Assume e(p1 - 1) = e(p2 - 1) = e(p3 - 1), and let i be such that for (n - 1)/2i = d(i) we have (pi - 1) ∤ d(i), (pj - 1)/2 | d(i), 1 ≤ j ≤ 3. If b = airi mod pi, where ai is a primitive root mod pi, 1 ≤ i ≤ 3, then by the analysis in the proof of Lemma 3, 1 < (bd(i) - 1, n) < n unless the ri are all even or all odd. For if, say, r1 is even and r2 is odd then p1 | (bd(i) - 1) and p2 ∤ (bd(i) - 1). Thus not Wn(b) holds for at most (2/8)φ(n) of the b ∈ En.
The similar analysis of the cases e(p3 - 1) = e(p2 - 1) < e(p1 - 1) and e(p3 - 1) < e(p2 - 1) ≤ e(p1 - 1), is left to the reader.
If n = p*q*r is a Carmichael number with p ≡ q ≡ r ≡ -1 mod 4, p < q < r. Then n ≡ -1 mod 4. Consequently 4 ∤ (n - 1) and i in (ii)(b) is just i = 1. Thus Wn(b) holds for all b ∉ En, i.e., for the

n(1 - (1 - 1/p)(1 - 1/q)(1 - 1/r)) ≤ n (1 - (1 - 1/p)3) ≤ 3n/p

numbers (b, n) ≠ 1, and also for exactly (3/4)φ(n) of the b ∈ En.
Adding up:

c({b | Wn(b)) ≤ (3/4 + 3/p) (n - 1).

If Carmichael numbers of the above type with arbitrarily large smallest prime factor do exist, then (1) is asymptotically best possible.
A systematic computer search for Carmichael numbers of this form was conducted by Oren by looking at triplets of primes 100 ≤ p, g, r ≤ 3000. Many instances were found.
For example, for

eq. (5): 652969351 = 271 * 811 * 2971

the fraction of witnesses is 0.7513. For

eq. (6): 2000436751 = 487 * 1531 * 2683

the fraction of witnesses is 0.7507. Thus the constant 3/4 in Theorem 1 seems to be best possible.


Given a number n we choose a k, determined by the desired reliability, and randomly pick 1 ≤ b1 ,..., bk < n.
Let n - 1 = 2lm, where m is odd5. For b = bi compute bm mod n. This can be done by about 1.5 log2m multiplications, see [2, p. 398]. Every time a number n < d is obtained, find d1 = res(d, n) and continue. Thus only products of numbers a, b < n and divisions of d < n2 by n are involved. Next calculate the residues mod n of b2m,..., b2lm = bn-1.
Since log2n = l + log2m, the evaluation of all the necessary powers of b will require 1.5 log2n multiplications of a, b < n and 1.5 log2n divisions of a d < n2 by n, altogether 3 log2n steps.
If the residue of bn-1 is not 1 then Wn(b) holds. If that residue is 1, find (res(b2im, n) - 1, n) for 1 ≤ i ≤ l. Each g.c.d. computation can be performed by doing at most log2n subtractions and divisions by 2. If any one of these g.c.d.‘s is neither 1 nor n then Wn(b) is true. Thus for each bi we computationally determined whether Wn(bi) is true, and the total required number of steps is 3 log2n + l * log2n.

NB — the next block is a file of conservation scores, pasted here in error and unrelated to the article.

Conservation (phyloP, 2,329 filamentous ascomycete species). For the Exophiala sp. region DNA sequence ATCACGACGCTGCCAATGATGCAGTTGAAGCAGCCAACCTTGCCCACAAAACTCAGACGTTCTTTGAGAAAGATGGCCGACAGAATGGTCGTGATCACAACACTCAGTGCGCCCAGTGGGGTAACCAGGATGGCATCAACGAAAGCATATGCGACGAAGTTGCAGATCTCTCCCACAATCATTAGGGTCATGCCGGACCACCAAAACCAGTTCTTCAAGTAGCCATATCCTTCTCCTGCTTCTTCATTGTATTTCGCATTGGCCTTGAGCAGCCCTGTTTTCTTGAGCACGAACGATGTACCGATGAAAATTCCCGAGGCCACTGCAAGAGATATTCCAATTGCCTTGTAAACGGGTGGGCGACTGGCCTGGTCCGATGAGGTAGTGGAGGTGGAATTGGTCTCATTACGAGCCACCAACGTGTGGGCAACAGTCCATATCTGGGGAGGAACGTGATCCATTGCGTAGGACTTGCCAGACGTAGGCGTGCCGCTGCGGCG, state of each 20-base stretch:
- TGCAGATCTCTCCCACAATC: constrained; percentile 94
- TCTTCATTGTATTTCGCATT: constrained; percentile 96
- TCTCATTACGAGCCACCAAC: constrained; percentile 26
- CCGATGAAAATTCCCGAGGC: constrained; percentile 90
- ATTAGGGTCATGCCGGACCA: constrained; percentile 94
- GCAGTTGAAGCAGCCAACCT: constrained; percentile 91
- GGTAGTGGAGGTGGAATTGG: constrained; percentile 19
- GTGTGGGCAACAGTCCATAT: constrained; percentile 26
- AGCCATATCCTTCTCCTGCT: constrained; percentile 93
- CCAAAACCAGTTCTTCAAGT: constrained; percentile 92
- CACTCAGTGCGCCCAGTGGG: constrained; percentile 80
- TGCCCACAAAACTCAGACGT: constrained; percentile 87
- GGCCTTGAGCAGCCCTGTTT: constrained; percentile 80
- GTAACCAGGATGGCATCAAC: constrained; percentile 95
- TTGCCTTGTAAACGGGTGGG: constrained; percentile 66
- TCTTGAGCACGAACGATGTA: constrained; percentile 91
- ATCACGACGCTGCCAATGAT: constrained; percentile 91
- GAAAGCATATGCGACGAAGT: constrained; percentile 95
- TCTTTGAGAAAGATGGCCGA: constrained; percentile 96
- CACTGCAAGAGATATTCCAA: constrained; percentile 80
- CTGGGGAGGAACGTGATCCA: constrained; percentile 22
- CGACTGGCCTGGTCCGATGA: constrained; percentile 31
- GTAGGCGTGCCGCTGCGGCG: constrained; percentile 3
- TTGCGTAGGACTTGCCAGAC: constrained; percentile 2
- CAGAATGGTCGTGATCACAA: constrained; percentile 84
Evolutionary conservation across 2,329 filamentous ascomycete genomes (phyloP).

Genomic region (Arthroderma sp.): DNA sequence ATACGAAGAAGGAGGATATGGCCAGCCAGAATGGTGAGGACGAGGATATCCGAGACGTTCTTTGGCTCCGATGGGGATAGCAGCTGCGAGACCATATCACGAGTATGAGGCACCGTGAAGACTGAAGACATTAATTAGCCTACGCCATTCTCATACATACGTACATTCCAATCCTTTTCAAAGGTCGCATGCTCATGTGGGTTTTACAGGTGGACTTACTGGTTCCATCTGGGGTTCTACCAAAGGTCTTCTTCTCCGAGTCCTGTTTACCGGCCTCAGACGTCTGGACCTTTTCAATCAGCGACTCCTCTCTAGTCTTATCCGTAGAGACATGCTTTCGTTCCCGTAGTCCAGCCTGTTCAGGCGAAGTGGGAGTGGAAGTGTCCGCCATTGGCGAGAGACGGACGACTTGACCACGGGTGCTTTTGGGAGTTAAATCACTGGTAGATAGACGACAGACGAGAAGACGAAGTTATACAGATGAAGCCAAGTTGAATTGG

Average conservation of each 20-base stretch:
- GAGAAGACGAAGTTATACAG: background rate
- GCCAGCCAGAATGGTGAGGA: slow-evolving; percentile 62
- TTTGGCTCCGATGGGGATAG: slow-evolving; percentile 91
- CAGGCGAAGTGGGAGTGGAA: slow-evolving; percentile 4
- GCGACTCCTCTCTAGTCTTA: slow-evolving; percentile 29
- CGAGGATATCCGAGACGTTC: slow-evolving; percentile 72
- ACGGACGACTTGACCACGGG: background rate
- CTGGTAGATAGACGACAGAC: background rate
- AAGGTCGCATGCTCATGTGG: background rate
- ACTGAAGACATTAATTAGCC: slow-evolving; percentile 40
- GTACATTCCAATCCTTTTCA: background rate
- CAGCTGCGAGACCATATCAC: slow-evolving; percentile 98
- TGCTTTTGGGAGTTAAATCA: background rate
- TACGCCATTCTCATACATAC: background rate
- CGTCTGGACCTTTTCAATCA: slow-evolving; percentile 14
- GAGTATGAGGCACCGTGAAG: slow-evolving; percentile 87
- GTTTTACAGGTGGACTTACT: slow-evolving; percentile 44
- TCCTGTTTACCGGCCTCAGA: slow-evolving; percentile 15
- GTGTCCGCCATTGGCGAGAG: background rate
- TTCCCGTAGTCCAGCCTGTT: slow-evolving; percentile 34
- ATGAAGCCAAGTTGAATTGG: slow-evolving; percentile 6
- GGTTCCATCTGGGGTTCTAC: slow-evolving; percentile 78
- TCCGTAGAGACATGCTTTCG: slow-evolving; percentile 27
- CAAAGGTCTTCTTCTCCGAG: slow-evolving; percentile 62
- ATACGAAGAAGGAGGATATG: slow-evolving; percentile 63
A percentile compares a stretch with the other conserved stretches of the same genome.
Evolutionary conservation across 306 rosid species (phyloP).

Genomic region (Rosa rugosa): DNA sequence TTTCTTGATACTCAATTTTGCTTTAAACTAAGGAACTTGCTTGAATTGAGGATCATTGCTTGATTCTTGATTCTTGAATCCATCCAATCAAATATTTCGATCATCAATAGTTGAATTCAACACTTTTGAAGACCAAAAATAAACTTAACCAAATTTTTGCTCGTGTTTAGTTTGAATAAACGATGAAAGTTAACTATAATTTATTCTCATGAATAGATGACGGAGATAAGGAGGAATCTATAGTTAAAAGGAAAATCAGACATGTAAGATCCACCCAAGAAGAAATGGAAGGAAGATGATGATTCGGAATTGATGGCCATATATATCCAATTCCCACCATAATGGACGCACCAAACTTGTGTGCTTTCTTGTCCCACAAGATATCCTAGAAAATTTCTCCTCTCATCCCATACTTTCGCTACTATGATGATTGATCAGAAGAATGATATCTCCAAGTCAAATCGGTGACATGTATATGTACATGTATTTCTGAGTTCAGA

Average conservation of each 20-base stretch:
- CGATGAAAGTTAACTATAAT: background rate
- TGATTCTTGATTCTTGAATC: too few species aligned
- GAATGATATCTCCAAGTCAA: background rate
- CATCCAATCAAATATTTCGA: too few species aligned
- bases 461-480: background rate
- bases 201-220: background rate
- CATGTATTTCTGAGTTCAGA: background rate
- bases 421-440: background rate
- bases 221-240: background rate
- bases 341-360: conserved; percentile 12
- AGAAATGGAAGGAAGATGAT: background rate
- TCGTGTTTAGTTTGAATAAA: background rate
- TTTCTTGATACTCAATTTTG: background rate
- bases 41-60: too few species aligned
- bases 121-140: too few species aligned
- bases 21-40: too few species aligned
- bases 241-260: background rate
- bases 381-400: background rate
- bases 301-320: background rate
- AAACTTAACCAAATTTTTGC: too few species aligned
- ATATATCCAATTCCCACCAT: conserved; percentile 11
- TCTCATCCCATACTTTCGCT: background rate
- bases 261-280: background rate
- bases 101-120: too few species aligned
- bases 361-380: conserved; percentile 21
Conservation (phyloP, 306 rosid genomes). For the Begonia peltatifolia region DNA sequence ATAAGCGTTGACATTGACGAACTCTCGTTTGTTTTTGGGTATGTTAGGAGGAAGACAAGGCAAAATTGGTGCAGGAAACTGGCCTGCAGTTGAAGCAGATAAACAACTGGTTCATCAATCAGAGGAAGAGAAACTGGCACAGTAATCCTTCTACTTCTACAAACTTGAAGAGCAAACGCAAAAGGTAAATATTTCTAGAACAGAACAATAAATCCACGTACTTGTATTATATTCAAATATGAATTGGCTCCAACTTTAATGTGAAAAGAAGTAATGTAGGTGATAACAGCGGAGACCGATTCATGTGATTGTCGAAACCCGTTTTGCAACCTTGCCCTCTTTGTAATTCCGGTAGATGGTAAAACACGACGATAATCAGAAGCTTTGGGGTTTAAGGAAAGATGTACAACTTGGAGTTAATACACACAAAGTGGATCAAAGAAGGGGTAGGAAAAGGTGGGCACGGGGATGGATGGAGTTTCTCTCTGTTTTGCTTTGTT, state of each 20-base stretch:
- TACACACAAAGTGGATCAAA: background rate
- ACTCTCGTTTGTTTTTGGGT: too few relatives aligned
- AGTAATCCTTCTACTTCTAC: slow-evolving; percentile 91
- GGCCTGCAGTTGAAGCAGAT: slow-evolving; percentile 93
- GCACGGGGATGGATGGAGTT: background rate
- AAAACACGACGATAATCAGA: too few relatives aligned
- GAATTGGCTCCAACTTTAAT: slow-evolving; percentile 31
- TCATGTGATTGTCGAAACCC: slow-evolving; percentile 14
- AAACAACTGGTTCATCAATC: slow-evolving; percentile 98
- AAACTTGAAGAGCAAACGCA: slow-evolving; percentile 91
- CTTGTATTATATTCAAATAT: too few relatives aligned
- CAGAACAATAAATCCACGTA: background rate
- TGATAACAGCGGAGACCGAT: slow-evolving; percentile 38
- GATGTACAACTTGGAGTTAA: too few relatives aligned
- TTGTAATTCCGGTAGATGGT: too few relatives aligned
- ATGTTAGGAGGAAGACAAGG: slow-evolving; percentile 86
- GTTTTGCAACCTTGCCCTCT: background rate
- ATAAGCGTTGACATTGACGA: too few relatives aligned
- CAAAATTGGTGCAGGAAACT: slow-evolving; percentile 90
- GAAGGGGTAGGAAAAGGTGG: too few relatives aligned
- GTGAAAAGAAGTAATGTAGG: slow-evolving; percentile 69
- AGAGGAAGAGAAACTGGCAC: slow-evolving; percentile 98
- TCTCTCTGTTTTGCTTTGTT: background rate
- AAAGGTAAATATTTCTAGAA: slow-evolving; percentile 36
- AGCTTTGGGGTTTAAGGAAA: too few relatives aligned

If, for any 1 ≤ i ≤ k, Wn(bi) is true then n is composite. If, for all 1 ≤ i ≤ k, Wn(bi) is not true, then the test asserts that n is prime.

THEOREM 2. The above algorithm requires for n - 1 = 2lm, m odd, at most k * (2 * log2n + l * log2n) Steps. If n is prime then the result is always correct. For each composite n the test may declare n to be prime, but the probability of such error is smaller than 1/22k.

Proof. Only the last statement requires proof. An error will occur only when the n to be tested is composite and the b1 ,..., bk chosen in this particular run of the algorithm are all nonwitnesses. Becauses of Theorem 1, the probability of randomly picking a nonwitness is smaller than 1/4. The probability of independently picking k nonwitnesses is smaller than l/4k = 1/22k. Thus the probability that for any given number n, a particular run of the algorithm will produce an erroneous answer is smaller than 1/22k.
Note that the theorem is formulated with respect to each n, no averaging over a range of n’s is necessary. For a given composite n the test may (rarely) give a wrong answer in one run and the correct answer in other runs. Thus there are no n’s on which the algorithm behaves poorly.


In implementing the algorithm we incorporate some laborsaving steps. First we test the given n for divisibility by any prime p < N, where, say N=1000.6